Stony Brook, New York, United States
|Hospital ward, circa 1969.
T.S. Eliot’s poem “Burnt Norton” begins with the famous lines: “Time present and time past / Are both perhaps present in time future, / And time future contained in time past.” 1My memories are a part of my present experience. I recall clinical experiences of all sorts, good and bad, life-affirming events and times of futile suffering, but my medical errors are among the most persistent and present. A mistake that harmed a patient may have occurred many years ago, but it remains “present in time future.”
The first medical mistake I remember is when I killed an old woman by giving her an overdose of morphine. During the winter of 1970, I entered the Women’s Medical Ward at the Hospital of the University of Pennsylvania, a huge room of thirty-two beds, a high altitude ceiling, institutionally pale walls, suspended fluorescent lights, and a network of tubes for pulling “privacy” curtains around the beds.
Alabama’s curtain was drawn. She had appeared gasping for breath in the Emergency Room the night before, a tiny, gnarled, black woman wearing a pink knit cap and a heavy red sweater. She had a clear-cut case of pulmonary edema, although there were no medical records available to review. The patient herself was too sick to talk, except to say that she hailed from Huntsville, Alabama, and wanted to go home. I am sure I learned her name at the time, but in my memory, where she continues to live, she has always been “Alabama.” The ER doc must have dubbed her “hypertensive heart disease,” so that is what I wrote at the top of the differential, although her blood pressure was normal for a woman about to drown in her own fluids.
To treat pulmonary edema in those days, we had oxygen, Mercuhydrin (a diuretic), morphine, and rotating tourniquets. We also had a spanking new Intensive Care Unit, but admission to the Unit was far from routine. Alabama’s condition had stabilized and improved in the ER, so she wound up in the general medicine ward rather than in critical care. I remember how disheveled she looked when I was called to see her during morning rounds. Her wig was cocky-wampus, her red sweater mashed and twisted around her neck. But she was quiet and breathing comfortably. She even gave me a lopsided smile until I reached over to straighten out the wig. Swatting my hand away, she whispered, “Lawdy, Lawdy, Lawdy.”
I pushed a bit more diuretic, adjusted the oxygen, and went back to finish rounds. An hour later I was called back. Alabama was thrashing around, breathing a mile a minute, once again in florid pulmonary edema. I cannot remember exactly what happened at that point–surely it must have included tourniquets, morphine, and a stat call to the ICU team. Those fifteen minutes seem impenetrable, but I remember standing by Alabama’s bed a few minutes after she died and reading the label of an IV morphine vial. I had given her an overdose. Not egregiously too much, but sufficient (I thought) to make the difference in tiny Alabama between life and death.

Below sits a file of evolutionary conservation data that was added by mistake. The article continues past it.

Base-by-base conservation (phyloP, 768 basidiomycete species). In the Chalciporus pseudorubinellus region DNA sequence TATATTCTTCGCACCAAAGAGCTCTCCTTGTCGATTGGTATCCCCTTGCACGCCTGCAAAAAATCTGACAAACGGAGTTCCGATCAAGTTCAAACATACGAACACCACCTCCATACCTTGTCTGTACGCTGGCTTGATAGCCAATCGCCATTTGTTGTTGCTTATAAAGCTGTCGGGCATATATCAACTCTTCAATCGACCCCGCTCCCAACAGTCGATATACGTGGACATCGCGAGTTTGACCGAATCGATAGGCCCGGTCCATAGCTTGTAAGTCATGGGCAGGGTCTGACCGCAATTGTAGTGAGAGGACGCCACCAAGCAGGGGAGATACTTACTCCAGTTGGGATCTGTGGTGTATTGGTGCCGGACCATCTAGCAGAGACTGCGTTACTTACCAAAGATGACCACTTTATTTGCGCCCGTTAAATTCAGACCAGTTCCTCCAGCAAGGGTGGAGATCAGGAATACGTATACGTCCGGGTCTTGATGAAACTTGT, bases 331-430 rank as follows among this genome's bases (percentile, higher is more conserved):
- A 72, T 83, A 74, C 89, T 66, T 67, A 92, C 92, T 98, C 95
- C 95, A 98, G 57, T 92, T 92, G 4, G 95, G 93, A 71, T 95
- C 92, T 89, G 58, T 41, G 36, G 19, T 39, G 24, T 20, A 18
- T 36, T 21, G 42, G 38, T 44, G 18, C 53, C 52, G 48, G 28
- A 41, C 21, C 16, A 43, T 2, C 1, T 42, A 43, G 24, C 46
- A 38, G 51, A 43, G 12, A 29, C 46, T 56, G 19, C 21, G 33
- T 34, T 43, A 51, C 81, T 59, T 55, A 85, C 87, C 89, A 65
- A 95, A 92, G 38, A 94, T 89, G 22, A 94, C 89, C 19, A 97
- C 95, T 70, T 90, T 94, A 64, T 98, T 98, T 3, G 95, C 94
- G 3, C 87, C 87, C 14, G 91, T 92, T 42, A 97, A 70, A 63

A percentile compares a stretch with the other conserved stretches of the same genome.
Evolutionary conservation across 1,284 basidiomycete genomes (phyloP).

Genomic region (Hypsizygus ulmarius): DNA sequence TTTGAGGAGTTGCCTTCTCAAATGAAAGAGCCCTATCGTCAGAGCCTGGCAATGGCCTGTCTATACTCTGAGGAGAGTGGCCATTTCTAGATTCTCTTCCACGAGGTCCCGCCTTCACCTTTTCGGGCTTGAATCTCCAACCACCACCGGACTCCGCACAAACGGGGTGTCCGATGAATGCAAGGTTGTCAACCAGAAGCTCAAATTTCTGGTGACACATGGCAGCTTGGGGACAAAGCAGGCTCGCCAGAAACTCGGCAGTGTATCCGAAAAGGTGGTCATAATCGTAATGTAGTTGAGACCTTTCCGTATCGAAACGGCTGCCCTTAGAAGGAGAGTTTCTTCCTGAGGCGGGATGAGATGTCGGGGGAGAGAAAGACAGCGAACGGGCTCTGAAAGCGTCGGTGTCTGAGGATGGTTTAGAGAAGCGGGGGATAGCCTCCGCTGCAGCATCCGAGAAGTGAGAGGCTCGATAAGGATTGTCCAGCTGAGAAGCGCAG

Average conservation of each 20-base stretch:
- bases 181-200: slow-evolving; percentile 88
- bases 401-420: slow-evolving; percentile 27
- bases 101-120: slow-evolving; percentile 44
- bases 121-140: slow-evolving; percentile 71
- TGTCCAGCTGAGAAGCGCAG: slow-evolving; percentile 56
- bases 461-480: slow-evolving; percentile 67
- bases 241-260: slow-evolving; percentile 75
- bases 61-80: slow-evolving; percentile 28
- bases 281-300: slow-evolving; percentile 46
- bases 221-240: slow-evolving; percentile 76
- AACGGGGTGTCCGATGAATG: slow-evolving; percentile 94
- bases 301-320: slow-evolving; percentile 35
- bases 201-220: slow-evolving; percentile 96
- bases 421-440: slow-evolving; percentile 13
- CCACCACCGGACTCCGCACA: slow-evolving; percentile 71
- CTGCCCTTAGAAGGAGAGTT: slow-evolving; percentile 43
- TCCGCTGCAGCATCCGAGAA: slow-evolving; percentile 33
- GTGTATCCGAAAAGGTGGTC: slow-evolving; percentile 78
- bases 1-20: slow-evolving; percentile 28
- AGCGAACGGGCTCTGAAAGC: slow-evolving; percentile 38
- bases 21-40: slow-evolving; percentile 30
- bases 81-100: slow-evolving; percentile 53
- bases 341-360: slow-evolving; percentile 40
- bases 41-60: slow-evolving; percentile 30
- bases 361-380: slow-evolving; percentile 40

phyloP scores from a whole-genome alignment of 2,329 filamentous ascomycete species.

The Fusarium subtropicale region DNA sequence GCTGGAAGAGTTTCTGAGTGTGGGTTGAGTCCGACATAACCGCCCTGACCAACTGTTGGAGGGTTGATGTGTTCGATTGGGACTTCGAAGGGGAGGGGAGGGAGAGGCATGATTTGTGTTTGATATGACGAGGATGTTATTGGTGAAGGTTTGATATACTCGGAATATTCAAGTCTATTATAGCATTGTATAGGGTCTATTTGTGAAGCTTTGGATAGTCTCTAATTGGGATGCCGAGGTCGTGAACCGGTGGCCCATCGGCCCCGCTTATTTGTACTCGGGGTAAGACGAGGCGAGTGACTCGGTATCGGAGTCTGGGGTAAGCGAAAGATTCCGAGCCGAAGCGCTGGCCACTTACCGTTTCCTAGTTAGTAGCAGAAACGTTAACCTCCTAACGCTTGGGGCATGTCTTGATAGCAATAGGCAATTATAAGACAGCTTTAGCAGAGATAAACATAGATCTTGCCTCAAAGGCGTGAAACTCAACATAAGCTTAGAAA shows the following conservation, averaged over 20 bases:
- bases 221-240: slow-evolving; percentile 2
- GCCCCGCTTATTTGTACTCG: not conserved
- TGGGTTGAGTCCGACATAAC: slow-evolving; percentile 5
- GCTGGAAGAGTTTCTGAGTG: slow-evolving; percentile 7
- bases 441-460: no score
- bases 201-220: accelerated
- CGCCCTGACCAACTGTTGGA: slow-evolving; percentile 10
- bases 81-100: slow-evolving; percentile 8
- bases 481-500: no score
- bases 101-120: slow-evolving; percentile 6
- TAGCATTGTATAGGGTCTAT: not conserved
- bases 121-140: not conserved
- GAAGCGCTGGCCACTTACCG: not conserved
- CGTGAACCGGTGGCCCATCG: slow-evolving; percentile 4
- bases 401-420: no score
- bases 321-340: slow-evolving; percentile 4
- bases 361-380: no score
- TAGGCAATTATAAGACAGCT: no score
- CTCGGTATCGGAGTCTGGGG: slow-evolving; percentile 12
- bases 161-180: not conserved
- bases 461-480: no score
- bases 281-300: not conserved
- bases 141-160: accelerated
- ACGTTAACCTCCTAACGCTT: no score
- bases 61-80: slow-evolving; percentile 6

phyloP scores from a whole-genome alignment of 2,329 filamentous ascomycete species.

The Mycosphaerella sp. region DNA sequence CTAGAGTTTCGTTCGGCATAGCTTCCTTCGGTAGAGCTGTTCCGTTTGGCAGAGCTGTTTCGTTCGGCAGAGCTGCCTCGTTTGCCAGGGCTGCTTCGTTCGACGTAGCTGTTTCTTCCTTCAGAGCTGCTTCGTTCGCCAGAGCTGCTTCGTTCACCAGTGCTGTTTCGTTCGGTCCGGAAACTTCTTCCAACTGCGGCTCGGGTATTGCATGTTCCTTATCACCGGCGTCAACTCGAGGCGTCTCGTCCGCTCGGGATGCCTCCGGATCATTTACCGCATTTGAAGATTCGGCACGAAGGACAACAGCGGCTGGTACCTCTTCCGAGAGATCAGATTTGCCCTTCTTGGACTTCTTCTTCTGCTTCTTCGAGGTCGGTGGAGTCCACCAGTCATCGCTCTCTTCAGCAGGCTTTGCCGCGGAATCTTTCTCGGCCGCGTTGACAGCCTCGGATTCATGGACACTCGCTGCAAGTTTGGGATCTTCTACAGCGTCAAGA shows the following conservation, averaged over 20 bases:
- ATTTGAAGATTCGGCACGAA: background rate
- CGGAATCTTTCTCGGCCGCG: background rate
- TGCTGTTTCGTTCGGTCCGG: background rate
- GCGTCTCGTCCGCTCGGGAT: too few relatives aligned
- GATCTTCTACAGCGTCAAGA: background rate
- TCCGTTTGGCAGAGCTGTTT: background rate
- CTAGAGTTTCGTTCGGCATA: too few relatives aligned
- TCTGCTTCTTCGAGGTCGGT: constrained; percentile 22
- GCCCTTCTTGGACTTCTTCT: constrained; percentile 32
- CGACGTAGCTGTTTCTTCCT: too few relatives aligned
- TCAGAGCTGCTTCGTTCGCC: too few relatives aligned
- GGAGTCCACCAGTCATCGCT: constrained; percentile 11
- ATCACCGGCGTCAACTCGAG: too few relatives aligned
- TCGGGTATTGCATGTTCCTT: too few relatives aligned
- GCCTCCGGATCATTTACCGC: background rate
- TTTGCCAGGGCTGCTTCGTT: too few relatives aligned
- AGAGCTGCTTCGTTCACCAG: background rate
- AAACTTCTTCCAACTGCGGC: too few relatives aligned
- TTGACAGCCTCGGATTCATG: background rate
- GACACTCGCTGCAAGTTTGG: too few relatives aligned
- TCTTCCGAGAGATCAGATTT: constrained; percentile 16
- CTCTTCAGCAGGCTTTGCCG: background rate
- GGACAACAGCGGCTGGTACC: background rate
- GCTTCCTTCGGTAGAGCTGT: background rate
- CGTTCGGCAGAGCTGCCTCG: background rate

What should I do? I was not able to focus on shadows during x-ray rounds later that morning, or eat my sticky, dry spaghetti for lunch. I told my resident about killing Alabama. He pooh-poohed the whole affair. “Makes no difference,” he said. “That lady was dead when she got here. Before she got here. Her heart was just worn out.” Later, I screwed up my courage and told my attending physician, a famous cardiologist. He was a small man, even shorter than me, who sported a crew cut and horn-rimmed glasses. “Not to worry,” he told me. “You’ll learn.”
About twenty-five years later I wrote this poem:
In the ward
behind a curtain
with a sleeping cap
akimbo on her wig,
like a locomotive,
Let me go.
In some brown place
above her bed,
my stern professor stands
at my attempts
to stoke the boiler
in her chest.
Wrinkled and abused,
this Alabama lies
in some deep structure
of my mind
where still I kneel
beside her freckled arms
pumping morphine, merc
The distant locomotive chugs.
I slap her, Dammit,
The poem came to me one day for no apparent reason. Several things about it were surprising. For example, who is the stern professor standing “in some brown place / above her bed”? The main corridor of the hospital was bedecked with 19th and early 20th century Philadelphia physicians, but there were no paintings on the walls of the Women’s Medical Ward. And why did Alabama develop freckled arms? Her skin was actually very dark and smooth. The biggest surprise, though, was Alabama’s whispered, Let me go. Let me go? She never said that. In the poetic version, I do not kill her. Far from it. She dies despite my desperate attempts to save her, despite my imperious command, Dammit, Live!
Let me go. Where did these words come from? Was my subconscious mind simply trying to ameliorate my guilt by making Alabama welcome her death? Perhaps. But I think the Let me go is also me—my voice—begging Alabama for forgiveness, and the “stern professor” above her bed is my nagging conscience. It is not a poem I can explain rationally, yet its effect on me was clear. The poem acknowledged and embraced Alabama’s presence and allowed her to heal my memories, at least in part.
- Eliot TS. Burnt Norton. The Complete Poems and Plays. New York, Harcourt Brace and Company, 1958, p. 117.
- Coulehan J. Alabama. Literature and Medicine. 1992; 11, #1 (Spring).
JACK COULEHAN, MD, MPH, is an Emeritus Professor of Medicine and Preventive Medicine and former director of the Center for Medical Humanities, Compassionate Care, and Bioethics at Stony Brook University. His latest collection of poetry, The Wound Dresser (2016), was chosen by Robert Pinsky, former poet laureate of the United States, as a finalist for the Dorset Poetry Prize. In 2012 he received the Nicholas Davies Scholar Award of the American College of Physicians for “outstanding lifetime contributions to the humanities in medicine.”